By BRYAN CORLISS
ARLINGTON — Enterprise Lumber Co. will close after the first of the year, eliminating jobs for 170 people at its three mills in Arlington and Oso.
The high cost of raw logs and low prices for finished lumber are the reasons, according to officials with Miller Shingle Co., Enterprise’s parent company.
"This has been a very difficult decision for us since we have so many great people working with us," company president Bruce Miller II said.
He said the company is trying to find a buyer for the mills. No one has stepped forward with an offer on all three properties, but "we hope to reach agreement soon on individual sites," he said in a prepared statement.
The first mill to close, the Arlington sawmill, will shut down Jan. 7, Miller chief financial officer Tom Leach said Wednesday. The other mills will close after that, with the exact dates dependent on several factors, including the availability of logs and how soon the trained workers can find other jobs.
The closures won’t affect the remainder of Miller Shingle’s operations in Granite Falls and Everett, the company said.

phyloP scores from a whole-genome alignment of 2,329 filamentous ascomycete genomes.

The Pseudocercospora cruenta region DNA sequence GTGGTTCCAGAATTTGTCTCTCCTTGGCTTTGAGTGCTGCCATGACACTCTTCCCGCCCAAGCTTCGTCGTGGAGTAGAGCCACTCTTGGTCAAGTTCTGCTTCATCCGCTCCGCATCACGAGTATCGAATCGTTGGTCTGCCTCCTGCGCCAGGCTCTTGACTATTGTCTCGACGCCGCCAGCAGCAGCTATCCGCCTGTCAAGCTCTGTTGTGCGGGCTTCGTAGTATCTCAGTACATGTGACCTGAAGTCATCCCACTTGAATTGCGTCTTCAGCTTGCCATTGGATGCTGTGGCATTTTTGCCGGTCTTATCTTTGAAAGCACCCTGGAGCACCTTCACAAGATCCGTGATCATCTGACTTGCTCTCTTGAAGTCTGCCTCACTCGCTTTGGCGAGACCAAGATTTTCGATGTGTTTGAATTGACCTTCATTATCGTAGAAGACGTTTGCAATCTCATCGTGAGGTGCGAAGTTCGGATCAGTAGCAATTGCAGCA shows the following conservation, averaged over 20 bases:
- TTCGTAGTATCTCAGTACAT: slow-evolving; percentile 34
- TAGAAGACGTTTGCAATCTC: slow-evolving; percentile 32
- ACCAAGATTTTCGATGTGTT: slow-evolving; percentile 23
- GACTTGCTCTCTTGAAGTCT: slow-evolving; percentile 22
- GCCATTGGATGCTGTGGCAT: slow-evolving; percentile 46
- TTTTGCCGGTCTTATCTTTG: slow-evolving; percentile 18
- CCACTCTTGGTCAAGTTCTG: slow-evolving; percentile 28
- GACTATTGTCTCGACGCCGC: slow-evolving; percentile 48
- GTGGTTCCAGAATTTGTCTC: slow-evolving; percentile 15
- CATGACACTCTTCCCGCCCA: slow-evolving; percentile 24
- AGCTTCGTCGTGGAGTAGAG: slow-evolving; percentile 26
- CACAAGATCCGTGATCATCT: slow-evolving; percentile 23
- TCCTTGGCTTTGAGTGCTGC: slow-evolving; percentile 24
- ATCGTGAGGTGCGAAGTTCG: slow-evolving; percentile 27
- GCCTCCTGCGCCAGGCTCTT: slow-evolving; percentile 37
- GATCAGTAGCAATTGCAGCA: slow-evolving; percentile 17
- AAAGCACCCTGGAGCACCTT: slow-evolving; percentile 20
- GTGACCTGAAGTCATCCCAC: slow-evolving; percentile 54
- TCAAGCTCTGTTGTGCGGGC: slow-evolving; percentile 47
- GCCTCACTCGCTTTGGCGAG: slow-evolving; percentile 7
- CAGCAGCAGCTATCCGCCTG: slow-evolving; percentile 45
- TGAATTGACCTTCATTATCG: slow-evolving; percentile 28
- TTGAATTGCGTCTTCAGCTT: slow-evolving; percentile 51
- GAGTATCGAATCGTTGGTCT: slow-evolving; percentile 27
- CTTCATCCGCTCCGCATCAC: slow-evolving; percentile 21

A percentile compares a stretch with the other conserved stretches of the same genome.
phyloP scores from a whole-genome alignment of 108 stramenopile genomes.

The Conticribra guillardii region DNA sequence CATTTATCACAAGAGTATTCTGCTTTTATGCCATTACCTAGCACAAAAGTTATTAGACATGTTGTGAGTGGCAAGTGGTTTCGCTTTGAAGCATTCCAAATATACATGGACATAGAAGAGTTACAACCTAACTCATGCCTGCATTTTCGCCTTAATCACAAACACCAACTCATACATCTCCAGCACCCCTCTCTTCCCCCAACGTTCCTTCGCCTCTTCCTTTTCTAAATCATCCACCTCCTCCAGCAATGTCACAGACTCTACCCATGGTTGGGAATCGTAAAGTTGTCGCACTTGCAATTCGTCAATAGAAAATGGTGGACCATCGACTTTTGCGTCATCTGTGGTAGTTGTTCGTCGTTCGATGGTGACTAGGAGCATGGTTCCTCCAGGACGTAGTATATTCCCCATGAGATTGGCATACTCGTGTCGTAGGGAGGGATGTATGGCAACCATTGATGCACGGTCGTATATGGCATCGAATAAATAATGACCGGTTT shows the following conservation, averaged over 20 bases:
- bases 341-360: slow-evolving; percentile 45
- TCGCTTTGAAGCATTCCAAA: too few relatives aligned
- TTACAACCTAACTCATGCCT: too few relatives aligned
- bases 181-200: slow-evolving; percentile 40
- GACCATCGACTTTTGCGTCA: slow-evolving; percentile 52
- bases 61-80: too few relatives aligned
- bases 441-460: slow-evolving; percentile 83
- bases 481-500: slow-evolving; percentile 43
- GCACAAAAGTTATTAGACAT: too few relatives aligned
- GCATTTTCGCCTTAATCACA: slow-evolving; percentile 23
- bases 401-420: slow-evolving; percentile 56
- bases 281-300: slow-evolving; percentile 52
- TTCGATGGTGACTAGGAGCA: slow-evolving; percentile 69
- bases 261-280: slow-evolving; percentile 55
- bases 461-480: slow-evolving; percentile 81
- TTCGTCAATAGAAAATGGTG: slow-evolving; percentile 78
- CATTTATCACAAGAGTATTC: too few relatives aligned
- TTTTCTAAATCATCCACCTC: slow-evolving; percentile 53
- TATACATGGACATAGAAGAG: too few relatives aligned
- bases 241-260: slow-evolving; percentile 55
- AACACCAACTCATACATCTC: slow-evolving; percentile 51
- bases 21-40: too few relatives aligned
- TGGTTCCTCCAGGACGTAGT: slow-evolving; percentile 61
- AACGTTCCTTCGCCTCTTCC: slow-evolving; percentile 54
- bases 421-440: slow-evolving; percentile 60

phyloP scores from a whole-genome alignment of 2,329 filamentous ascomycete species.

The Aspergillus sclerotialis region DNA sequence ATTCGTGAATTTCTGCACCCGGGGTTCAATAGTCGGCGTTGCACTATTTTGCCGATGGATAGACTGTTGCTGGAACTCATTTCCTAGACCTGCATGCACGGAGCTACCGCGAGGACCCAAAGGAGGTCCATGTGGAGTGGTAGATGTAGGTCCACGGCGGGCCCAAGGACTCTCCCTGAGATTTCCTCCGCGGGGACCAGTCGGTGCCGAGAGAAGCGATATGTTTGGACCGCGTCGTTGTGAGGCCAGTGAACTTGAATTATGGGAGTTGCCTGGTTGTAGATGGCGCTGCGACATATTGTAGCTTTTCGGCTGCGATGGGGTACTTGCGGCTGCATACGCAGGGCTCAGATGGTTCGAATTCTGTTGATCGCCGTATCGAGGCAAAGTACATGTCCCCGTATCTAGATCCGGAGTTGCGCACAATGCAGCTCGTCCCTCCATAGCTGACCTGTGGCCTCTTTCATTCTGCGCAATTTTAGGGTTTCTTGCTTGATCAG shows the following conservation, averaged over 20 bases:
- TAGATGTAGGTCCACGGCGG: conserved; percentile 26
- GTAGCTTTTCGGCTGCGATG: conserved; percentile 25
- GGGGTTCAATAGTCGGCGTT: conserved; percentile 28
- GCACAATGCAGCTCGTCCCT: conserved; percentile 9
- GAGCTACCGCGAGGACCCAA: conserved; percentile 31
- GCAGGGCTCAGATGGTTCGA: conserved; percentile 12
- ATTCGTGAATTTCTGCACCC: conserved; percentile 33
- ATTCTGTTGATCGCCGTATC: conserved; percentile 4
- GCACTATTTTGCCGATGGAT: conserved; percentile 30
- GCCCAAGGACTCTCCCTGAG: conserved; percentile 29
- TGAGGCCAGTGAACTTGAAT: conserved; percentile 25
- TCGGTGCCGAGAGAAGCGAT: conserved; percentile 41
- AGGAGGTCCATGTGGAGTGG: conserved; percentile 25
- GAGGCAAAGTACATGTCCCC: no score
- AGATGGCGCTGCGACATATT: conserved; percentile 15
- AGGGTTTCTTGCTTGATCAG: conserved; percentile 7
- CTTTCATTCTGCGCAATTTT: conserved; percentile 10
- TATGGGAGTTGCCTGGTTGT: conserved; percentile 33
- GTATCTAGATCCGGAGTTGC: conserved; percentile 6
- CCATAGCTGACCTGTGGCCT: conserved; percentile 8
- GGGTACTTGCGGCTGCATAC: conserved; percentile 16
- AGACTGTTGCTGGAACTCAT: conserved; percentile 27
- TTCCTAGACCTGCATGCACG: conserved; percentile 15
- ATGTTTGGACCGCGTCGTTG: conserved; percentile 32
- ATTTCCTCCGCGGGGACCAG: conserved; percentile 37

It’s too soon to tell what effect it will have on the community, said Rob Putnam, manager of Arlington Municipal Airport. Enterprise has a long-term lease on 23 acres in the airport’s industrial park.
"It’s a complete surprise," Putnam said. "Until today we thought they were a pretty stable company providing pretty stable jobs for their people."
The housing market has been strong this year, and that’s increased demand for lumber, Leach said. But it also has attracted the attention of lumber exporters in Canada, Europe and elsewhere. They’ve flooded the market, pushing prices down.
At the same time, log costs are high because of a shortage of logs, which Miller blamed on "the artificially reduced volume of federal and state timber in the local area."
"Since proceeds from state of Washington timber sales are used to finance school construction, I’m very surprised that Washington property taxpayers aren’t up in arms," he said. "They should put more pressure on the lands commissioner in Olympia to fulfill her legal requirement to continue to harvest timber on a responsible, sustained-yield basis."
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